Zags Tracker: Let's hope COVID stays off the schedule
Cross your fingers, Zag fans.
No, not because this season’s young team is facing the most brutal non-conference schedule in school history.
No, what you need to be hoping is that Gonzaga – and its various opponents – get through the season without serious Covid-19 interruptions.
You only have to look at the chaos that’s beset Washington State and the rest of Pac-12 football to see that the most important item on this season’s to-do list is simply to keep testing negative and play out the schedule.
OK, that said, the schedule itself boggles the mind.
The Zags are lined up to play four teams that arguably fit into the nation’s top 10, including the opener against Kansas on Thanksgiving.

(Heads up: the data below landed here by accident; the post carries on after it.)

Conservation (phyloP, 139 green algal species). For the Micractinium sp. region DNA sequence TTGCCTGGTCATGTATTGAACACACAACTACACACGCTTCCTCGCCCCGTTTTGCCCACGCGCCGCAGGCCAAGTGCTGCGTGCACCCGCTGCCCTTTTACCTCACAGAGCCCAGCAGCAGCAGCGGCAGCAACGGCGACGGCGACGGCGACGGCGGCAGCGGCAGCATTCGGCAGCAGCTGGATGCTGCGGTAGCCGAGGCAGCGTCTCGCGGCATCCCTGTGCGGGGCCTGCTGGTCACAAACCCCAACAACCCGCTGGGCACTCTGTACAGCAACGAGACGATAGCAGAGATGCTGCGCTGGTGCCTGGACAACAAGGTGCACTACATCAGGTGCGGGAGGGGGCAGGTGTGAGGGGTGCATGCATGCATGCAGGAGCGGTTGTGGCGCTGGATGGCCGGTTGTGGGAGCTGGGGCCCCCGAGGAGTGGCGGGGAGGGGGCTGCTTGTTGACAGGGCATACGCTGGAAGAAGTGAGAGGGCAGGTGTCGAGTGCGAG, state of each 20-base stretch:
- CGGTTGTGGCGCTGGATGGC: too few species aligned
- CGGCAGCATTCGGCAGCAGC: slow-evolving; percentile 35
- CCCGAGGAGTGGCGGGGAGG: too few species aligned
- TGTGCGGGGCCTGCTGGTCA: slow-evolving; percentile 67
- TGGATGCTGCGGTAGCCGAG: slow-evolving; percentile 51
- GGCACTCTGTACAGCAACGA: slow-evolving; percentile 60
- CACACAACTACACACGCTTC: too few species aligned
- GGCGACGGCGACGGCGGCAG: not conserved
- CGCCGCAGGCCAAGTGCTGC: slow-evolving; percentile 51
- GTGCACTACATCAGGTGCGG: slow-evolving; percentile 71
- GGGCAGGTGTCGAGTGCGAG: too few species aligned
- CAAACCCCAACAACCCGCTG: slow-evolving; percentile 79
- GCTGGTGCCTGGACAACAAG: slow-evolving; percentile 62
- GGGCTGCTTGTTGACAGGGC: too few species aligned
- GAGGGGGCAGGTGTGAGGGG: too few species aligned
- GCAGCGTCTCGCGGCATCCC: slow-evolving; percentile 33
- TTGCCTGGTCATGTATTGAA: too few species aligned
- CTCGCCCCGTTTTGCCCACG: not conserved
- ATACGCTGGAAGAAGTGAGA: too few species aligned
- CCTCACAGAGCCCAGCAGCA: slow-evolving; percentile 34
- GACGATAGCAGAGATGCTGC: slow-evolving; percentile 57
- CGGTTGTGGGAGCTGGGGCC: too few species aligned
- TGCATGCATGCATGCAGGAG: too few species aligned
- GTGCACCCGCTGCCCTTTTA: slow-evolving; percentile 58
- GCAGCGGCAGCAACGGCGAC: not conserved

Besides just reeling off the names of powerhouse opponents – KU, Auburn, Tennessee, Baylor, Iowa – there’s the matter of less preparation than any Gonzaga team has endured.
“No scrimmages, no exhibitions,” said Coach Mark Few. “Those are chances to get the kinks out, settle nerves, things like that.
“But we’re jumping right into this thing, and against really good teams.”
THIS WILL be an exciting Gonzaga team, no question, a group shooting for the Final Four.
But you’ll need to stay calm.
Have a little patience.
The Zags will feature four freshmen and a new grad transfer in the regular rotation, and it surely will take some time for this team to shake out and find some continuity.
“We’re going in against some great teams,” Few said, “and we’ll be giving more minutes to freshmen than we ever have.”
Here’s an example of what the young Zags are going to face, especially in their first four games…
The most hyped recruit in recent Gonzaga history, freshman point guard Jalen Suggs, will open his college career being swarmed by KU’s Marcus Garrett – an amazing athlete who was last year’s national defensive player of the year.
There’s no doubt Suggs (and some of the other first-year Zags) eventually should morph into a solid group.